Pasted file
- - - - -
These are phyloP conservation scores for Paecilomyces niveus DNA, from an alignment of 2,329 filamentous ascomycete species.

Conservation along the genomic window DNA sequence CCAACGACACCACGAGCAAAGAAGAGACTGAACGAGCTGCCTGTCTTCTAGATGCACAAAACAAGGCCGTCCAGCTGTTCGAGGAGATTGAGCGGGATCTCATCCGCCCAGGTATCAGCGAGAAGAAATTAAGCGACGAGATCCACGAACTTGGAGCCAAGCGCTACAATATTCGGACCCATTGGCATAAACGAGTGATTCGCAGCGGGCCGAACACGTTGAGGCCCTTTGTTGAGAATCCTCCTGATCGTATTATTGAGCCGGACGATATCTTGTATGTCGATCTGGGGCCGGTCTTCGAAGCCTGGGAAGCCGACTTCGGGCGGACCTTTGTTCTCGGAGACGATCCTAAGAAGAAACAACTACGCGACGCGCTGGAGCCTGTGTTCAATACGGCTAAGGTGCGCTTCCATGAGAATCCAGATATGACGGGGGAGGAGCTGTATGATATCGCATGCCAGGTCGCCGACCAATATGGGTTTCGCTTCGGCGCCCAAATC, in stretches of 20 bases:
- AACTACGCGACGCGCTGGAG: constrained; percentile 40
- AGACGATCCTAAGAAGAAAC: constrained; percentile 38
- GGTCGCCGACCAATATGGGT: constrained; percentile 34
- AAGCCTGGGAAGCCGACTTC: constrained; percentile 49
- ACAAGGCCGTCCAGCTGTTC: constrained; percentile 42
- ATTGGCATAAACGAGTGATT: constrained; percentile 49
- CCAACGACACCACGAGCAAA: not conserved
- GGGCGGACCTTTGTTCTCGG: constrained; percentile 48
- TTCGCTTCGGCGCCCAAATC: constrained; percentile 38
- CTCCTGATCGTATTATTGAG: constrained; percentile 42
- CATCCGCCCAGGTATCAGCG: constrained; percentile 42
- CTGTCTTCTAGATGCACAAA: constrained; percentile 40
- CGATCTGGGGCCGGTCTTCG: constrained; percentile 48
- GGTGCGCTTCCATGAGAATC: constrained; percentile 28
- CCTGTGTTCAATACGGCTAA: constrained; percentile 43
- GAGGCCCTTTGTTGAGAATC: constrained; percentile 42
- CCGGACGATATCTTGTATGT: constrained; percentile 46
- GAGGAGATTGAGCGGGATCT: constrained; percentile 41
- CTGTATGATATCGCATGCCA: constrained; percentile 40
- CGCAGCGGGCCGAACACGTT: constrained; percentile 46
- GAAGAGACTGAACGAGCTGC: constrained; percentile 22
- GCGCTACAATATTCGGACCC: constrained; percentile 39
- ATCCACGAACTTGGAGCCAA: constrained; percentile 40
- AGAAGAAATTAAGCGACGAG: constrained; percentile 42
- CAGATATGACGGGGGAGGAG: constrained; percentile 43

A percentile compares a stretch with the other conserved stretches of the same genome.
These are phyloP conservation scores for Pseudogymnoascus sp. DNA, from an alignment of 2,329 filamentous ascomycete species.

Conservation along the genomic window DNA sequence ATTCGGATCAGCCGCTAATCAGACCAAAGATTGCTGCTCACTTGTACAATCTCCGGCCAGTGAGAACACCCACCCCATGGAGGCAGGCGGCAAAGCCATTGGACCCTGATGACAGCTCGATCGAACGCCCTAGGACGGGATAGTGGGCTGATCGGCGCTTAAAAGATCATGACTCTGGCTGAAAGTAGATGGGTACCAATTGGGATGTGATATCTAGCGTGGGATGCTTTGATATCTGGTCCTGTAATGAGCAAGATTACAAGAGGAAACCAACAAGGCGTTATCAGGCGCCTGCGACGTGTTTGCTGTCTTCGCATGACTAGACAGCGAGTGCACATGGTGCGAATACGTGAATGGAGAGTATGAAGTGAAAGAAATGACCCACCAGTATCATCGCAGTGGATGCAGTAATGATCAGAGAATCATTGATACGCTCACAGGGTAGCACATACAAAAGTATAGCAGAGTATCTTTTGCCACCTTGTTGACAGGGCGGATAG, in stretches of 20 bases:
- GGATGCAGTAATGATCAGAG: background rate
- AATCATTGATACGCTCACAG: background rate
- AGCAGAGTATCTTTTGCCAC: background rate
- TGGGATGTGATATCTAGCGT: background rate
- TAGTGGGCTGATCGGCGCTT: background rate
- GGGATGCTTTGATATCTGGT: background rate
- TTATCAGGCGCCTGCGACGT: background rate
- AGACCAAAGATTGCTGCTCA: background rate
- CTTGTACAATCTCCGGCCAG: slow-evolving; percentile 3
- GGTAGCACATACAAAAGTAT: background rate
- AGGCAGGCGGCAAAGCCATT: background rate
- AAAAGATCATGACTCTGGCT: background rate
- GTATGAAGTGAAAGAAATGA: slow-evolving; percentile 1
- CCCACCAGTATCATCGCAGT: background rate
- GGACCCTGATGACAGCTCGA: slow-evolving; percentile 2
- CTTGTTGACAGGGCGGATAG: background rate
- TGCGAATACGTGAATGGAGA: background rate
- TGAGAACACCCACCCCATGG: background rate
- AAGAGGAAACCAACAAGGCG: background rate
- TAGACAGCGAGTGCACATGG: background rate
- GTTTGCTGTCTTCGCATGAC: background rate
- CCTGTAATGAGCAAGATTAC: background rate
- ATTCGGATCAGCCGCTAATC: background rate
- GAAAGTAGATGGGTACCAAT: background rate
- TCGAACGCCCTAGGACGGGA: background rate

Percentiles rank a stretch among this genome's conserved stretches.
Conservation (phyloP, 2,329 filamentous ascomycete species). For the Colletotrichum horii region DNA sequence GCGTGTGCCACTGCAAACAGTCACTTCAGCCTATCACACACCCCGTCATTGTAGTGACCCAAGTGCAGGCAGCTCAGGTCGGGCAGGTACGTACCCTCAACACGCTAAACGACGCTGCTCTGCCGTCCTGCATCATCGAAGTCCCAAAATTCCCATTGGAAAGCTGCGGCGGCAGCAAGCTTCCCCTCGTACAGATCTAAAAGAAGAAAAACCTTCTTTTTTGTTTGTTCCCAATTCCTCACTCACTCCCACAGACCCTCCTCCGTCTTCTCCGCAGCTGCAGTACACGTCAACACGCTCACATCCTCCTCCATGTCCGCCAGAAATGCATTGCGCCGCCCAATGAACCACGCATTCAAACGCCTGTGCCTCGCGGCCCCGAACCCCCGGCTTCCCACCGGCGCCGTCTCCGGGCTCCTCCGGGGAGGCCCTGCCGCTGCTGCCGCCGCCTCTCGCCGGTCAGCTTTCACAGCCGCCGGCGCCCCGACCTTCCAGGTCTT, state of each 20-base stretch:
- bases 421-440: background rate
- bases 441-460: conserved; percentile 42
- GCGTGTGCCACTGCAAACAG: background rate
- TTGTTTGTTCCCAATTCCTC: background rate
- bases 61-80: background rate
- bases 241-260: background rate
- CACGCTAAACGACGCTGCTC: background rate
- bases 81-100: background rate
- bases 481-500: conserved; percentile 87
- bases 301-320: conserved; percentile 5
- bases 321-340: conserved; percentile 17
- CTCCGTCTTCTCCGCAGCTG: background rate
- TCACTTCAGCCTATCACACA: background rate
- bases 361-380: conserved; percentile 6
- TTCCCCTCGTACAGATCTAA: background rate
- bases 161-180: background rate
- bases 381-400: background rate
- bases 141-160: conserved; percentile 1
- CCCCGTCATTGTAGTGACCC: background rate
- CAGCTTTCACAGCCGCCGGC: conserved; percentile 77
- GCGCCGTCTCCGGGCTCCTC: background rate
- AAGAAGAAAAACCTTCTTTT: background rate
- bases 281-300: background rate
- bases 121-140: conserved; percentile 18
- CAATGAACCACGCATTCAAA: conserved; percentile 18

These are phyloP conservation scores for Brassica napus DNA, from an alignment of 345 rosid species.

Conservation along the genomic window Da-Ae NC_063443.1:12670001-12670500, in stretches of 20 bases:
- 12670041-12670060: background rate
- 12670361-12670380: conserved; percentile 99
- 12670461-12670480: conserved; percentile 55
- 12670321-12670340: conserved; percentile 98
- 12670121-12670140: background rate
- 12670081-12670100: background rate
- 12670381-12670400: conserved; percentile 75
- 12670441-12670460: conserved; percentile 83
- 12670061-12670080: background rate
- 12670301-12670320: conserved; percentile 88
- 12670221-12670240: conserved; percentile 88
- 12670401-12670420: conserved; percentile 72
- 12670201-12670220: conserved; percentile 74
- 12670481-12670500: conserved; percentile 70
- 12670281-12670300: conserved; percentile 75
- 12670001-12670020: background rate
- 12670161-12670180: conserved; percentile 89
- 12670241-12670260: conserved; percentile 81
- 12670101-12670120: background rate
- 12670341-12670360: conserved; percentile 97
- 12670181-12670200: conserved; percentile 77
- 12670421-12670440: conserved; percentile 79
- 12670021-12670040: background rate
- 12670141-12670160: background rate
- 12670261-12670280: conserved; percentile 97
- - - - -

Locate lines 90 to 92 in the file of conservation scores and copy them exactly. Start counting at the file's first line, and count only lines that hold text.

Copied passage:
- 12670081-12670100: background rate
- 12670381-12670400: conserved; percentile 75
- 12670441-12670460: conserved; percentile 83